5. How is the SLS rocket propelled?
In all its configurations, the SLS launcher integrated always the central stage, with its 4 RS-25 engines, which burn hydrogen and liquid oxygen for propulsion. In its version called Block 1 (the one to be used for the Artemis I, II and III missions), the SLS is powered by its two boosters and the 4 engines.
The maximum speed of the SLS launcher is over 9.7 kilometers per second. At this speed, the rocket could circle our planet in just 1 hour and 6 minutes.
6. What is the payload of the SLS?
The Space Launch System rocket is expected to carry different kinds of payloads. For the Artemis program, the rocket is designed to install the Orion spacecraft (at first without a crew, then inhabited). Subsequent versions of the SLS may involve other payloads, including robotic solar system exploration missions.
7. Can the SLS rocket be reused?
NASA did not plan that its Space Launch System rocket could be recovered and reused after a launch. All the power of the launcher is mobilized to maximize the payload that the rocket can send to the Moon, Explain the space agency. Therefore, on board the SLS there is no additional fuel or propulsion systems that would allow the various stages of the rocket to return to Earth.
8. From where does the SLS launcher take off?
The SLS rocket lifts off from NASA’s Kennedy Space Center in Florida. Launch pad 39B, which used to launch the US Space Shuttle, has been renovated to accommodate Space Launch System launches.
9. How is the take-off from the SLS going?
The takeoff of the SLS rocket follows several stages:
- Several hours before the opening of the firing window, the filling of the tanks begins, with hydrogen and oxygen. It was at this stage that, on August 29, NASA noticed a fuel leak in the Artemis I rocket.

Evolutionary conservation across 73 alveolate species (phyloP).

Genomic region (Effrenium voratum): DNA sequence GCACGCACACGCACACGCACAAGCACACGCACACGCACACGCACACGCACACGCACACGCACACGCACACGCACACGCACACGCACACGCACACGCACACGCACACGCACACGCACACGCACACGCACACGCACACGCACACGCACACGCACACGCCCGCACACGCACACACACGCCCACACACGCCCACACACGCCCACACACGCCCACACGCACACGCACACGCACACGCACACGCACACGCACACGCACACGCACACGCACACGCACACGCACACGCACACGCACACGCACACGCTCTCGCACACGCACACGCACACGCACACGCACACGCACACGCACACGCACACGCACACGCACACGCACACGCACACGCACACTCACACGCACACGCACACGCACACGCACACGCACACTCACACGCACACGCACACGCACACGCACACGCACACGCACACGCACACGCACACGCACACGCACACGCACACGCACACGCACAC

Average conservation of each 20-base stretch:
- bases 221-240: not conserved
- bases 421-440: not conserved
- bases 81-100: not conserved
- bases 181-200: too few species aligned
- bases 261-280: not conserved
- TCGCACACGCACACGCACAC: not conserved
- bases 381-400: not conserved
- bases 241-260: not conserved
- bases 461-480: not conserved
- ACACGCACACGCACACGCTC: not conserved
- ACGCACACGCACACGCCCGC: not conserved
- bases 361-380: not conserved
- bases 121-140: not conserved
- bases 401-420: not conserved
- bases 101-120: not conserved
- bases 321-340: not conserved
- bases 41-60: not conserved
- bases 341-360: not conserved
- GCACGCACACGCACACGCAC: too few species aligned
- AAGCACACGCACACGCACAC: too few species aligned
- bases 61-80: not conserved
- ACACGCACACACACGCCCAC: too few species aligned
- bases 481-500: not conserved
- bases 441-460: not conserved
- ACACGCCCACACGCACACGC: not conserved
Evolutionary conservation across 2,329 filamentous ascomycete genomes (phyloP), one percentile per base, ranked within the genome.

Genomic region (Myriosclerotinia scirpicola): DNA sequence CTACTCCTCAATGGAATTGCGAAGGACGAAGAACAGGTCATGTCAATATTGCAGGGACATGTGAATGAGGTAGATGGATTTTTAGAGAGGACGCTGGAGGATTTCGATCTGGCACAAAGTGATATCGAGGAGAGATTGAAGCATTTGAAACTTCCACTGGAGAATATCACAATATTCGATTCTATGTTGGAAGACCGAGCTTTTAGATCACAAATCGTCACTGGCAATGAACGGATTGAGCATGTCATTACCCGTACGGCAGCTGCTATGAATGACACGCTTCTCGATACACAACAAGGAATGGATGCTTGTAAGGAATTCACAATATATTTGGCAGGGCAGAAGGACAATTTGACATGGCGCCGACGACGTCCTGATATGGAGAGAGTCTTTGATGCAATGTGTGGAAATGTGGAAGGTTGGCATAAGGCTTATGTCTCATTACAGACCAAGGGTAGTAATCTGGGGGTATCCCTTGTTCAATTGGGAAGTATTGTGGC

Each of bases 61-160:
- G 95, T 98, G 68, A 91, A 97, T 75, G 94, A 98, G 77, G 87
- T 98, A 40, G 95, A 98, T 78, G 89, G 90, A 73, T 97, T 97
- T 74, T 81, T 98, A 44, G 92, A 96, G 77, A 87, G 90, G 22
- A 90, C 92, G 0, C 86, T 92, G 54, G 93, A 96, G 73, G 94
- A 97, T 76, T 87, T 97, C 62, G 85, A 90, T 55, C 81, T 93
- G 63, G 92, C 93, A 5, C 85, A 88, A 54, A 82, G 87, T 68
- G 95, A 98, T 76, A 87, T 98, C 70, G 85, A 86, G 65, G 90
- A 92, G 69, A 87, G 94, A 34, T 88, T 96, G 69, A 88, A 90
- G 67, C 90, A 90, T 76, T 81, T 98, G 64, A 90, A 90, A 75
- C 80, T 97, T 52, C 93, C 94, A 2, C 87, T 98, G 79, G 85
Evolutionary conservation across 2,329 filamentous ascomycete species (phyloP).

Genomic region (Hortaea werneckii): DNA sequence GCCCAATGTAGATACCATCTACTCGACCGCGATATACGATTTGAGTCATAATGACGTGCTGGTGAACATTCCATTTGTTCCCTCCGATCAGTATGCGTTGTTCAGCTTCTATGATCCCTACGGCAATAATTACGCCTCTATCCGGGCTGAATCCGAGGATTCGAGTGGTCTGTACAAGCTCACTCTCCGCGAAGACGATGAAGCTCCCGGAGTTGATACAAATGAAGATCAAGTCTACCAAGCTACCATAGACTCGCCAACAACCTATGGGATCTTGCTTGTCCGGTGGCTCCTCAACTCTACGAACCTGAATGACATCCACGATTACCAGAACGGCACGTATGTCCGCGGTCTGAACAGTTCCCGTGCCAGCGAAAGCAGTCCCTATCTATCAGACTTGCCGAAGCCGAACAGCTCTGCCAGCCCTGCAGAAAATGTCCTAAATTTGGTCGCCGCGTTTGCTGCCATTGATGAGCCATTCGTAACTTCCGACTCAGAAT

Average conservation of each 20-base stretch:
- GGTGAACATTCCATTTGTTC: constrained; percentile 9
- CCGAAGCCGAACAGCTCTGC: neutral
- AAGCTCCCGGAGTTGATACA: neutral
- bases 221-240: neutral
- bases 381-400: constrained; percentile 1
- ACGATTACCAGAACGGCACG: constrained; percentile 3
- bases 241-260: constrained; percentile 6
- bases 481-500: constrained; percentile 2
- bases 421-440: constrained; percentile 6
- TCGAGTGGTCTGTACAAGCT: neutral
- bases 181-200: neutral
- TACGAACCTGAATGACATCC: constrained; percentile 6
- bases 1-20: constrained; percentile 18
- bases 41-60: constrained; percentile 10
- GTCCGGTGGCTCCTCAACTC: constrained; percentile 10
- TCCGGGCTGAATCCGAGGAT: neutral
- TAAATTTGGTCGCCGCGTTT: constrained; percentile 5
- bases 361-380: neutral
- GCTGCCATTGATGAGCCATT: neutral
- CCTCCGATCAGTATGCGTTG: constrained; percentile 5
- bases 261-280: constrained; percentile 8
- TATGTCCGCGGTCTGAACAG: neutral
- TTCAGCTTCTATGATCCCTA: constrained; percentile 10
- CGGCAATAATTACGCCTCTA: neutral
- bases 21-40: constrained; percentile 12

- At 0 hours, 0 minutes and 0 seconds, it’s time for takeoff. Barely 2 minutes after the launch of the rocket, it is already far away: it releases its propellants as soon as they no longer contain fuel.
- 3 minutes and 40 seconds after launch, the SLS is at an altitude of 91 kilometers.
- After 8 minutes and 14 seconds, the central stage (orange) is no longer useful. We only keep the upper floor, which continues to push Orion upwards.
- 1 hour and 25 minutes after launch, Orion is at an altitude of 601 kilometers.
- After 1 hour and 53 minutes, the capsule is 3,850 kilometers from us. The SLS has accomplished its mission: its upper stage has been jettisoned. The Orion ship continues its journey to the Moon on its own.
10. What will be the missions of the SLS rocket?
The Space Launch System rocket must at least be used during the following missions:
- Artemis I (2022) which consists of a test flight, with the unmanned Orion capsule. The ship must circumnavigate the Moon and return to Earth.
- Artemis II (2024), which this time consists of sending a crew aboard this capsule (4 astronauts) again to go around the Moon (without landing there) and return.
- Artemis III (2025), which involves sending 4 astronauts aboard Orion again, along with cargo, this time to go to the lunar South Pole and study it.
Source: Numerama by www.numerama.com.